Satori’s one of the rare artists that’ll take you on an off-the-beaten-path journey through his music. He’s known for incorporating his organic musical influences into his deep electronic sets. His enchanting live sets defy genres and limitations and are a sonic delight for any meditative music lover by provoking a spiritual journey through sound waves. Being my favorite artist, I sought to dig deeper into his brain and explore the human being behind that genius.

1. We know that you were raised in Netherlands which is known for its lush music scene. How did that contribute to your music?
To be honest I don’t really feel like part of the Dutch scene; I try to take distance from it and don’t really follow it actually. I like to spend my time in the studio and work on my music instead of going out.
When it comes to inspiration I like to focus on artists who can transcend genres or scenes. I like to follow a musical identity – someone who makes music out of authenticity is way more inspiring then a scene.
We cannot ignore the fact that we musicians make use of the listener’s brain as part of the process. In the end, it’s all about the type of interaction between my music and others.

If you start to see it as an interaction, it frees you from a lot of boxes you are trapped in, and can even set you free from predefined genres. Seeing music as an interaction takes music beyond the so called scenes or genres. It’s an understanding of how the aesthetic of music can communicate with the listener.

2. You have mentioned to us that Ali Farka Toure is one of your idols. We have heard a lot of world music in your tracks and live sets. Can you name some more artists that have made it there?
Tinariwen, Mercedes Sosa, Violetta Para, and Goran Bregovic. Besides the well-known names, I just visit a lot of music stores to find music that can be incorporated in my live set.
I like using samples from people that inspire me or really resonate with my core. In my live set, I used a sample of Violetta Para and Mercedes Sosa because these 2 songs define my childhood, so I have a very strong memory of them. When I play the set, my soul can dance to it.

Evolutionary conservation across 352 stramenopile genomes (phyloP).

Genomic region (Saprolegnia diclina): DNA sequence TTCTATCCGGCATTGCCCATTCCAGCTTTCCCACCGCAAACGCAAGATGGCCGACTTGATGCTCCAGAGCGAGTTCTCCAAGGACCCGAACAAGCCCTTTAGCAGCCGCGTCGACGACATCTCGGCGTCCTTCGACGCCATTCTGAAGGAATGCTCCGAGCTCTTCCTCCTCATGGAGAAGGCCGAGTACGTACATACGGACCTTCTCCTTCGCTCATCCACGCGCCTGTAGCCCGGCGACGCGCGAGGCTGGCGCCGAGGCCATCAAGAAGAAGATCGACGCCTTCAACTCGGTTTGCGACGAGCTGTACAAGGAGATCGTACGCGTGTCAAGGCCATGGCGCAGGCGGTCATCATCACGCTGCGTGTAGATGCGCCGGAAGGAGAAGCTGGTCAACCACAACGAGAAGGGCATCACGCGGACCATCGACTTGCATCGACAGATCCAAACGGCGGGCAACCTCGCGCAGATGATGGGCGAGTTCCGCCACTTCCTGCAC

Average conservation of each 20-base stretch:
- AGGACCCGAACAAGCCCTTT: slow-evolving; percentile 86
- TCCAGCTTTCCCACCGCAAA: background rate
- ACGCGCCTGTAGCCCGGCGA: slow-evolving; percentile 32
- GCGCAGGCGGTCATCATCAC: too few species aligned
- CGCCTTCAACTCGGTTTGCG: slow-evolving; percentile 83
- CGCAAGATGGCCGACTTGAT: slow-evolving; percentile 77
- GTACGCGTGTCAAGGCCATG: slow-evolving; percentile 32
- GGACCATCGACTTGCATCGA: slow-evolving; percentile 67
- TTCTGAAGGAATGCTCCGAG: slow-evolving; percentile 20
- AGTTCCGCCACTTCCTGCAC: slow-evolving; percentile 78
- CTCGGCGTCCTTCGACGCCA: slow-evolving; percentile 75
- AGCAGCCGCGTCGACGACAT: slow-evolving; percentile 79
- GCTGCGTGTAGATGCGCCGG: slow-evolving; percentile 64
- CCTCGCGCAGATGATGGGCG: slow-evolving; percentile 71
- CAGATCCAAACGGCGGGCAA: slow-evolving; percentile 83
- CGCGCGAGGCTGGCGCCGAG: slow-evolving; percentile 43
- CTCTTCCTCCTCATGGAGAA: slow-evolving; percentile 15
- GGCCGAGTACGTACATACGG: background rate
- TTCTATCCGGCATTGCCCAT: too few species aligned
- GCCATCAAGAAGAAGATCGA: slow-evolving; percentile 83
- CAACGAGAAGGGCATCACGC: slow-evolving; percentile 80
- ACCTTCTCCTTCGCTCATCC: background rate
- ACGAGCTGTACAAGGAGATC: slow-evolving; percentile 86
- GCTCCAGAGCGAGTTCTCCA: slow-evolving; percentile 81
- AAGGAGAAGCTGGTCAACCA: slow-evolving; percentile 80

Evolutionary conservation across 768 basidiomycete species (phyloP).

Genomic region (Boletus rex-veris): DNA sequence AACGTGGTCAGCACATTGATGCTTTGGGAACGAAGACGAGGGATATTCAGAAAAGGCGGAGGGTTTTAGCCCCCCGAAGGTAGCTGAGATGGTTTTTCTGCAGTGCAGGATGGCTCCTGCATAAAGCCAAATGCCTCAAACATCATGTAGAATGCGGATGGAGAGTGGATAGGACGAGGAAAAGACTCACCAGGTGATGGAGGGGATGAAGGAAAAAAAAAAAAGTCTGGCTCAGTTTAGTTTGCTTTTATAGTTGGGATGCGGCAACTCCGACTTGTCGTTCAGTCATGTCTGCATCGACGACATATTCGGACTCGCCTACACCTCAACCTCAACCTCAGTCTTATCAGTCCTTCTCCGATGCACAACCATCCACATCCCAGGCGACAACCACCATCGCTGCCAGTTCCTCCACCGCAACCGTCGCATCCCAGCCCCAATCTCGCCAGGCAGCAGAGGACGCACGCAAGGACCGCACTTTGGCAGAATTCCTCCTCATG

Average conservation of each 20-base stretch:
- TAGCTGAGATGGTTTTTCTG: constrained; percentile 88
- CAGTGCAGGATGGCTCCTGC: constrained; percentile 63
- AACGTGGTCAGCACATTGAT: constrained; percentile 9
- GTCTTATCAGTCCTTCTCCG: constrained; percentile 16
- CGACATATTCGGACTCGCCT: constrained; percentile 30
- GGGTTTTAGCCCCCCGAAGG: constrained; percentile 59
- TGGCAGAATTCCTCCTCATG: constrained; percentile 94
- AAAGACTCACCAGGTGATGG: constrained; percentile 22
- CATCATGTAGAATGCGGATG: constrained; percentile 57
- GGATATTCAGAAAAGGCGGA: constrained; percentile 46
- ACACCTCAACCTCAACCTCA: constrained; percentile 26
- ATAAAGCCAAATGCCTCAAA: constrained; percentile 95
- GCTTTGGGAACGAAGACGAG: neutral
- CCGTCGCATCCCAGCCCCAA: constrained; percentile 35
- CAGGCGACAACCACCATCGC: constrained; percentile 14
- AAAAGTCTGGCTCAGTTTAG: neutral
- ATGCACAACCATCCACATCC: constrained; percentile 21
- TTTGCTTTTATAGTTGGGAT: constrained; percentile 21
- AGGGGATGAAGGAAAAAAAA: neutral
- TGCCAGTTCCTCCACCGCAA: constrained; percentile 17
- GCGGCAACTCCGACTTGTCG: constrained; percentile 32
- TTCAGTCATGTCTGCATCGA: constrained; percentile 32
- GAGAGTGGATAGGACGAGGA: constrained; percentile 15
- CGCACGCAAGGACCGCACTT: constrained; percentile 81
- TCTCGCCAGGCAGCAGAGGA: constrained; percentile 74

We are facing such a fascinating phase in music, which is that the modern electronic instruments give us the flexibility and power to combine everything with everything. You can combine many genres or inspirations. So what to do next? Something as essential as our musical identity is now becoming a matter of choice. But, as Barry Schwartz says in the “Paradox of choice”, we lose ourselves in the amount of choices. You can go to Beatport, download some dance floor bombs, you can rip some nice flutes from YouTube, or visit a record store and sample some folklore music from Bulgaria, the trap is that you lose yourself in the amount of choices and the possibilities that it results in; an enharmonic set or a set full of nice music but lacks story telling.
Therefore, I think it’s very important to start from you DNA and move from there. Create a combination of your DNA so that your choices are coming from a core. At the end you are a result of the DNA combination of your father and mother. I like to see music like this.

3. Your music combines sounds from the future (techno and house) with ethnic sounds preserving the heritage of the past. How did you find that balance in your signature sound?
I started making music with my sister and we made country music, and I was raised with African and Serbian music. In the end, this is folk music – African, Serbian, and Country music are all folk, made by real people from the fields. When I was 20, I discovered techno music from the like of Dave Clarke. I was really overwhelmed by the intensity of the genre, and above all, the obsessions of the crowd to dive into the sets. So I tried making techno music myself, and I had been on the road as a techno DJ for a while, but got a bit bored with it in the end. I missed a bit of humanity in it, not that Techno misses humanity, but I missed my humanity in it. So in ended that, and what I did is that I made a bridge between the folk music I was brought up with and the love for electronic music that I have. It feels like I’m on a quest to make electronic music feel more human.